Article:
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    For a simulation of such magnitude you have to consider the energy requirement.

    You could derive a watts per mega flops metric. FLOPS meaning floating point operations per second, a computer speed metric.

    Server farms take a lot of power and generate heat. It is actually a real problem.

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    Veteran Member excreationist's Avatar
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    Quote Originally Posted by steve_bank View Post
    For a simulation of such magnitude you have to consider the energy requirement.

    You could derive a watts per mega flops metric. FLOPS meaning floating point operations per second, a computer speed metric.

    Server farms take a lot of power and generate heat. It is actually a real problem.
    The Apple M1 chip is related:

    MAC MINI MODEL Idle power (W) Max power (W)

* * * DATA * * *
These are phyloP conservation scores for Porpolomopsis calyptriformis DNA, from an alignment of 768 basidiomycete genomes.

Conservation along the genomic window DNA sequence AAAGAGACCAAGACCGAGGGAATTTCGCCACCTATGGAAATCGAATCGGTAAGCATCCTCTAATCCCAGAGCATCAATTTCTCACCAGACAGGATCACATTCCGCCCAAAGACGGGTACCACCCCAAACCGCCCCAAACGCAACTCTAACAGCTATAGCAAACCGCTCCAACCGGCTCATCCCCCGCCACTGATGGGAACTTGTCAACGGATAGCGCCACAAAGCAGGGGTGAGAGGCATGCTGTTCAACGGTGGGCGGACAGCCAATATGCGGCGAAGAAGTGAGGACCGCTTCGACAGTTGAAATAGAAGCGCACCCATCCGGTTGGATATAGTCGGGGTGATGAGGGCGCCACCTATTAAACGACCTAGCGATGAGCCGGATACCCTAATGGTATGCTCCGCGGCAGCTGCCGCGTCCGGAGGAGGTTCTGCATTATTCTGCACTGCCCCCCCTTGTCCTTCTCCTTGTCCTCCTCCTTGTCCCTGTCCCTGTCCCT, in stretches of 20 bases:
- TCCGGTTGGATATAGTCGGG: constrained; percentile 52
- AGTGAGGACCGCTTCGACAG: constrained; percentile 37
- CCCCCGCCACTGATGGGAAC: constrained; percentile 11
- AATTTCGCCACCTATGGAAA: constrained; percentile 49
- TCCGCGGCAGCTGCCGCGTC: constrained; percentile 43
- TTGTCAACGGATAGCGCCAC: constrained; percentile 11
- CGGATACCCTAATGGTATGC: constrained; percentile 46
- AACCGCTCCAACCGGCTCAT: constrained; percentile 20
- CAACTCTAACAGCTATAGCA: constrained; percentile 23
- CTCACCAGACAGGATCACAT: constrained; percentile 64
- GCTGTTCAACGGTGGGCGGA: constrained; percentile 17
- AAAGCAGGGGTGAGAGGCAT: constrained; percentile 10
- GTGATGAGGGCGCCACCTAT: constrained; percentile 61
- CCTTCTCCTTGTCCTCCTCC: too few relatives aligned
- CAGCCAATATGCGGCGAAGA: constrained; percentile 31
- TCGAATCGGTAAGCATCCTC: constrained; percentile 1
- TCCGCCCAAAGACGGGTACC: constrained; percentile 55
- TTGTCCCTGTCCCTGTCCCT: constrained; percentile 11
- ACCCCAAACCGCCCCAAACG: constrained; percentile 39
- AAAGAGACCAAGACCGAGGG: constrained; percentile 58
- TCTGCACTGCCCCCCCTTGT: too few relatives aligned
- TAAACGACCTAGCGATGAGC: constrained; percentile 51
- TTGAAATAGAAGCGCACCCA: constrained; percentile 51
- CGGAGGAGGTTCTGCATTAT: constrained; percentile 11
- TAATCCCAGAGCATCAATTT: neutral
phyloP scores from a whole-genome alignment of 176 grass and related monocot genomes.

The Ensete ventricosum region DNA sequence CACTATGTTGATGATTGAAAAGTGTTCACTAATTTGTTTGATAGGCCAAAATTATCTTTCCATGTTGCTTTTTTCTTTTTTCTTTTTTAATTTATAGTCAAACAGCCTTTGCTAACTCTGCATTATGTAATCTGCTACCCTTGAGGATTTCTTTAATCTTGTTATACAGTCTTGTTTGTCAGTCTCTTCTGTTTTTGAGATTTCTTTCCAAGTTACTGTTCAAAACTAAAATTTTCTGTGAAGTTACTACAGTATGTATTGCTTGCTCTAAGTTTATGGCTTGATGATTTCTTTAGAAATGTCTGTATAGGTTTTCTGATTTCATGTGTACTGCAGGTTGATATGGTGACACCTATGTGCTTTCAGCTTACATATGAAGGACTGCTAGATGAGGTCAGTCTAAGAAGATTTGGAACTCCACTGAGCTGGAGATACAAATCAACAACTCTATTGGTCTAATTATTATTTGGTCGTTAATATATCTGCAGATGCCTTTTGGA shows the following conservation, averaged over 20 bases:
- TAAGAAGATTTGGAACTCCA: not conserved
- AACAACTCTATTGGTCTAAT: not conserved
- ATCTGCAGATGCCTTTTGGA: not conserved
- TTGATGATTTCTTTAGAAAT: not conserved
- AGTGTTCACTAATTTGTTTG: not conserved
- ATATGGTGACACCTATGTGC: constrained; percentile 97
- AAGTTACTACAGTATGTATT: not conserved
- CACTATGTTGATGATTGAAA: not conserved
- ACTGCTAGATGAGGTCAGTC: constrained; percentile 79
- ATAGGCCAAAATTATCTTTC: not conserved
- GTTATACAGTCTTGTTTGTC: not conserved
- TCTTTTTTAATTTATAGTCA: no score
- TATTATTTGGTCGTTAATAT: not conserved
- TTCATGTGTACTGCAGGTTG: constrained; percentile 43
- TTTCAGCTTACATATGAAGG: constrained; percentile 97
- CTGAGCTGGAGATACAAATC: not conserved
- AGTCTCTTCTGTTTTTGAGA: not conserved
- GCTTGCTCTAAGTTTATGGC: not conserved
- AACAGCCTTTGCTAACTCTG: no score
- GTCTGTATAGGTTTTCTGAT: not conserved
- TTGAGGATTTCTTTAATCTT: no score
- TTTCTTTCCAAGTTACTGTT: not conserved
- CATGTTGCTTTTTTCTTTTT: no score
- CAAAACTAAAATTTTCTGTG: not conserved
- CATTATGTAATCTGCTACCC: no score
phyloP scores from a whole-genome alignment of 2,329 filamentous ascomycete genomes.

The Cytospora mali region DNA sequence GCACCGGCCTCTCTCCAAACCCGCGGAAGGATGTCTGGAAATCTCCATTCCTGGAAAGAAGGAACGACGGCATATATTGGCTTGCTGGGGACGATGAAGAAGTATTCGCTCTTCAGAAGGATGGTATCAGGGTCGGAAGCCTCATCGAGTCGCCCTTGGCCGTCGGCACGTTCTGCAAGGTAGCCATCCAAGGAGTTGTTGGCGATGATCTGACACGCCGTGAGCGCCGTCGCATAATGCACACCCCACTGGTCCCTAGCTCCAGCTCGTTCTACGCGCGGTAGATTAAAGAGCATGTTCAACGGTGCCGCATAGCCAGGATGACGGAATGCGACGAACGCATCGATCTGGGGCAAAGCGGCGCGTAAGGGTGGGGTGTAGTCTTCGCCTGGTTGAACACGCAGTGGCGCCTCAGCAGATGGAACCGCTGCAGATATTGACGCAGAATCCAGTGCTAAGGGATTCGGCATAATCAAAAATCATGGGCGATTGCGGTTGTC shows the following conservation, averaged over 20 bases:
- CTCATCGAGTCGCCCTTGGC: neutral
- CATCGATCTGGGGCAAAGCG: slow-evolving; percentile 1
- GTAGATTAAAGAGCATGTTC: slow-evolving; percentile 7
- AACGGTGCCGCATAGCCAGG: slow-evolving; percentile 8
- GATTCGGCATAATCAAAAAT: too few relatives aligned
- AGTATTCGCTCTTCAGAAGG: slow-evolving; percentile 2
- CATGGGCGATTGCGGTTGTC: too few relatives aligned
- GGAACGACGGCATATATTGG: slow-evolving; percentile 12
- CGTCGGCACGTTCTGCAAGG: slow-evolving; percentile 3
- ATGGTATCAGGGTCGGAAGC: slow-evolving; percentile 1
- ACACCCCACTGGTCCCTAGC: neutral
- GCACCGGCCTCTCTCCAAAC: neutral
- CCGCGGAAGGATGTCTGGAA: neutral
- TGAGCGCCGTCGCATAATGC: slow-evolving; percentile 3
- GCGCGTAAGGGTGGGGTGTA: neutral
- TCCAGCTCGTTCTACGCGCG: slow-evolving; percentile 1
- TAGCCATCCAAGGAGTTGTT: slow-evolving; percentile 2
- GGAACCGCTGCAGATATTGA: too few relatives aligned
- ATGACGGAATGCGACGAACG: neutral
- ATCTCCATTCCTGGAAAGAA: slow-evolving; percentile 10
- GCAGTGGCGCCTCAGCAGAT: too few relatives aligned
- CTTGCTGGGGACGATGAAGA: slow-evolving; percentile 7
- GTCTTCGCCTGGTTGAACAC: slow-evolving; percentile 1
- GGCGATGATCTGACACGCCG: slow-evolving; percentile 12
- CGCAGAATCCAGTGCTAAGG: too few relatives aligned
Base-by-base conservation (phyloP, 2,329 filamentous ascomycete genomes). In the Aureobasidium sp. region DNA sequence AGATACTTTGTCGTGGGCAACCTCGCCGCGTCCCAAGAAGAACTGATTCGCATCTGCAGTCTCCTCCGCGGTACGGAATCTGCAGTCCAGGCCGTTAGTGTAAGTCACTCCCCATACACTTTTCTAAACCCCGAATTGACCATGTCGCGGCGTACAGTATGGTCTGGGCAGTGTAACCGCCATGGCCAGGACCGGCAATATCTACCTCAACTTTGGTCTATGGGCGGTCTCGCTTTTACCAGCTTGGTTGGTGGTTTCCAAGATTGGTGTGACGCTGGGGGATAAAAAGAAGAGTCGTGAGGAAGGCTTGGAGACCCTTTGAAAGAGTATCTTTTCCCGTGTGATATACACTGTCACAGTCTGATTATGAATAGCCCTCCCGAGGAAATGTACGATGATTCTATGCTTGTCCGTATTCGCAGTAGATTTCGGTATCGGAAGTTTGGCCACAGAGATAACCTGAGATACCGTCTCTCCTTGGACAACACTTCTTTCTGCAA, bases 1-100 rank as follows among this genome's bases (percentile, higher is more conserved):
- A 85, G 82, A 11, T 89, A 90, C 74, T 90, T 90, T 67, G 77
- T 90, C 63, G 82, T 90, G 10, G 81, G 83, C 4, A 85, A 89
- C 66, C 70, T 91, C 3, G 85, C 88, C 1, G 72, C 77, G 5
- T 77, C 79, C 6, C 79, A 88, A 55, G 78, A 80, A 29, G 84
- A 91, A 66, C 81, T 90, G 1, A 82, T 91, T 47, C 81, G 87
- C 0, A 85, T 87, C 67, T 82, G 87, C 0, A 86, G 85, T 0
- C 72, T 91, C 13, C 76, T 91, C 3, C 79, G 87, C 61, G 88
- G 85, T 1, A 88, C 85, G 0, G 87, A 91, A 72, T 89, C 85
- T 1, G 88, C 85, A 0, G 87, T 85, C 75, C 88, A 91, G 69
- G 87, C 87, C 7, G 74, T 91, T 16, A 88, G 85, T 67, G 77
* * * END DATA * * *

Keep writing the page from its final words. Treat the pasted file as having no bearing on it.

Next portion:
2020, M1 (8 cores) 7 39
    2018, 6-core Core i7 20 122
    2014, 2-core Core i5 6 85

    The M1 uses 1/2 to 1/3 of the power.... and the new M1 iMac is 11.5mm thick because it doesn't need much cooling....

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    Administrator lpetrich's Avatar
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    To understand this issue better, let us look at Flynn's taxonomy

    Does the processor execute a single instruction stream (SI) or multiple ones (MI)?
    Does the processor work on a single data stream (SD) or multiple ones (MD)?
    This gives four permutations: SISD, SIMD, MISD, MIMD.


    The basic architecture of a CPU is SISD: single instruction stream, single data stream.

    MIMD systems - multiple instruction streams, multiple data streams - are generally implemented as multiple SISD systems that share main memory and I/O devices. Multiple CPU chips and multicore ones are all MIMD systems.

    SIMD systems - single instruction stream, multiple data streams - are common for speeding up calculations in problems where one has to do the same calculation on several different data items. Problems like computer-graphics rendering. One has to do the same rendering calculations on several different pixels at a time. That is why GPU's are usually SIMD systems.